Asian pupils top the entry tests for selective schools in Australia

Written by: Anmolg
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Sydney, July 3 (ANI): Children of recent Asian migrants are outperforming students from English-speaking households to dominate the ranks of the top selective high schools in the country.

According to the Sydney Morning Herald, 42 per cent of children from non-English speaking backgrounds who sat the annual selective high school entrance test in 2009 won a place in the elite system.

Less than 23 per cent of students whose families speak English at home were successful.

The paper also stated that the percentage of students from migrant families entering the selective system has risen dramatically from 29 per cent in 1995 to as high as 62 per cent in 2008. The component is sharply skewed towards children from Asian-origin families.

Students whose families speak other languages comprise a little more than one-quarter of the total public school population.

Many of the successful students are graduates of the burgeoning network of private coaching colleges which gauge their success by their ability to secure places in the selective system and who tailor courses towards the "opportunity class" and selective exams. Coaching colleges are dominated by children of recent migrants.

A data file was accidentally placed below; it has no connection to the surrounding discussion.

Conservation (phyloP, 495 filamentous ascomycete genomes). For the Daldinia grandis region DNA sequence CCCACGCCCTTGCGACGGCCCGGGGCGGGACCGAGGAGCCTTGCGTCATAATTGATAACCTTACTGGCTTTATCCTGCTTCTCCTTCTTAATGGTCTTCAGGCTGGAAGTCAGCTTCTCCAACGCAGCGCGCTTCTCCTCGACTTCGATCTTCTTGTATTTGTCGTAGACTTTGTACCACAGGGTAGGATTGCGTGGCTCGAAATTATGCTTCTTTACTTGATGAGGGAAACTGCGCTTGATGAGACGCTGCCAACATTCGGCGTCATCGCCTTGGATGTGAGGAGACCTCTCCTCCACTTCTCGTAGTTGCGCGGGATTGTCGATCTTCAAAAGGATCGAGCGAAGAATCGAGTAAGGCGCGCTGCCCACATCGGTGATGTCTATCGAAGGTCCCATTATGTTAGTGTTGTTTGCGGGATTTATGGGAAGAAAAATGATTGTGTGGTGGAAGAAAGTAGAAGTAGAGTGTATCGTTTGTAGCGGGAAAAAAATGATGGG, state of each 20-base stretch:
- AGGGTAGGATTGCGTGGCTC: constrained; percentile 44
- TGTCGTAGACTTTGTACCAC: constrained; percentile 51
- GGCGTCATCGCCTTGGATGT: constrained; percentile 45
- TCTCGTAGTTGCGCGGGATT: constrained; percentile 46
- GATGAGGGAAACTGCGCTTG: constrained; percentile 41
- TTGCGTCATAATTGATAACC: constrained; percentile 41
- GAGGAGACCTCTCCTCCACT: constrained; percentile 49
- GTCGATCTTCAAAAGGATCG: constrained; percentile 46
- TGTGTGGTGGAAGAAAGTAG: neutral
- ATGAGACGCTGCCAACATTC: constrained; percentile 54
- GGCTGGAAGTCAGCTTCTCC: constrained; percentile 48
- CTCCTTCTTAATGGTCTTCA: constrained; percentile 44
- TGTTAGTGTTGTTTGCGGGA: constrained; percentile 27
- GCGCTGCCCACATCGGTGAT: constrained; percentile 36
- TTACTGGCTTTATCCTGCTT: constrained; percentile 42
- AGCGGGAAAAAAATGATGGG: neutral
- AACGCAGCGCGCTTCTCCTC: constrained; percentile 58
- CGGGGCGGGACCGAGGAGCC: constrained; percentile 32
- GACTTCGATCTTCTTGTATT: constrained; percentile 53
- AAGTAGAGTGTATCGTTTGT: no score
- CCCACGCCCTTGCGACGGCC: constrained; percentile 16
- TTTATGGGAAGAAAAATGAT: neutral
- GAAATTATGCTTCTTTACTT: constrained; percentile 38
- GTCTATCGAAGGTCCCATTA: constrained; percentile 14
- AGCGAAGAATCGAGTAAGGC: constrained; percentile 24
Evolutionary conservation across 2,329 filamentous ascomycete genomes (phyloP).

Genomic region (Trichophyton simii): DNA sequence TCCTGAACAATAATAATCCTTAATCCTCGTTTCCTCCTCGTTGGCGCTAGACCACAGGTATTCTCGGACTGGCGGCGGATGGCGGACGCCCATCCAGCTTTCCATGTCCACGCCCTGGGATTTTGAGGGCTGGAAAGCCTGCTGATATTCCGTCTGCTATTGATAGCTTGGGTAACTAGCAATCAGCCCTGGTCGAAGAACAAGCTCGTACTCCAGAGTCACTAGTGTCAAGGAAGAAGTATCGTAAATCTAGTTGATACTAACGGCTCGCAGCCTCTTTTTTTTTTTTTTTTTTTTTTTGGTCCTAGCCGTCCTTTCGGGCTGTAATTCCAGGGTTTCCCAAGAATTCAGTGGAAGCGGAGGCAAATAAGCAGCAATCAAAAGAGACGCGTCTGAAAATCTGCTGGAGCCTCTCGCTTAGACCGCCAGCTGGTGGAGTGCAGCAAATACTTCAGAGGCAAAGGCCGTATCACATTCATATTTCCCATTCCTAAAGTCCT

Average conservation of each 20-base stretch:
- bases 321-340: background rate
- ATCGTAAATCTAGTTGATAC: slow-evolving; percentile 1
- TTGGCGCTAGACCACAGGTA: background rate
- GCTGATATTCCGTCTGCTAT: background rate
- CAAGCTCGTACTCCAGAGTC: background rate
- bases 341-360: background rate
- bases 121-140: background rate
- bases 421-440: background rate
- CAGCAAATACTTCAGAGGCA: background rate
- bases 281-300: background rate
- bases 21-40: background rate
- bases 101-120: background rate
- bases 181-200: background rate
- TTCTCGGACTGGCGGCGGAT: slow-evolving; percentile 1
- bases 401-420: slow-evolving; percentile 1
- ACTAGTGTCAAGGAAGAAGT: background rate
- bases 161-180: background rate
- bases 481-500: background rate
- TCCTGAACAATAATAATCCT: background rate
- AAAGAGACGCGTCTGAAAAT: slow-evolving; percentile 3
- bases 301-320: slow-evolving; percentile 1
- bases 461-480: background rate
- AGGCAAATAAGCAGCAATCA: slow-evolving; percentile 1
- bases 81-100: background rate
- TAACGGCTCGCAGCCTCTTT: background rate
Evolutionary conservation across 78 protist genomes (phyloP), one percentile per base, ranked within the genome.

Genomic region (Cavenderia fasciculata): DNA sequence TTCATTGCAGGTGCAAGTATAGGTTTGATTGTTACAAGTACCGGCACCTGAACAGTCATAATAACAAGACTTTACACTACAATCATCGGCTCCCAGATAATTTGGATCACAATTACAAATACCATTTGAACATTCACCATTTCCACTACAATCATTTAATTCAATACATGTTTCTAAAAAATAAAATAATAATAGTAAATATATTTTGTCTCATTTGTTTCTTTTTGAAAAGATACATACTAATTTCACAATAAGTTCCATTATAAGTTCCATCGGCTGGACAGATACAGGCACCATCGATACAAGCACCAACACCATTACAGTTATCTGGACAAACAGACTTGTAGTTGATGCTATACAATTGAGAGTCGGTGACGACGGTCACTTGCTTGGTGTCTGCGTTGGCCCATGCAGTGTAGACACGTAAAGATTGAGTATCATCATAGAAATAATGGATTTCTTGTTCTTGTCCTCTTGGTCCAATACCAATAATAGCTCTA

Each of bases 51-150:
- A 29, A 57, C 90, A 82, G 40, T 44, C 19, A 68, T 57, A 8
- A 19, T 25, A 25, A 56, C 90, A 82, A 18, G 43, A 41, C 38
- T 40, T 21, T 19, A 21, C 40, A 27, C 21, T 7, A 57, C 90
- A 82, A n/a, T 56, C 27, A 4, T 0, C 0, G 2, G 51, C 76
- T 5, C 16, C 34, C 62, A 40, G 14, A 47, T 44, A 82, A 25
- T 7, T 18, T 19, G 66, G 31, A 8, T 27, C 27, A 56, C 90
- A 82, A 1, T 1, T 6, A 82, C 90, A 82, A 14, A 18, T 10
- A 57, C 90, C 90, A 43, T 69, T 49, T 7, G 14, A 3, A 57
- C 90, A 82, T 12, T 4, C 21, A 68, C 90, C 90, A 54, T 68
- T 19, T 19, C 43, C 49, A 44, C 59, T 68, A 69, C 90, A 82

The students from migrant families also win up to half the opportunity class placements available for years 5 and 6 at specialised public schools.

"These classes are designed to provide 'intellectual stimulation and an educationally enriched environment for academically gifted and talented children," the paper quoted the Department of Education, as saying.

However, anecdotal evidence suggests some parents avoid selective high schools because of the extent of Asian domination.

According to Craig Campbell, a Sydney University academic and co-author of School Choice, a book on how parents negotiate the school market, high school principals are worried about losing students and prestige and therefore, pushing hard to establish selective streams in their schools.

"Anglo families have a different sense of what a child's life should look like and they are really concerned about narrowing a child's life down to passing the selective school entrance test, but they're having to change because of the competition." The paper quoted, as saying," Campbell said.

Meanwhile, the selective system was expanded this year with 600 more places created through the establishment of 14 partially selective high schools, where a high-achieving stream has been added to a comprehensive high school. (ANI)

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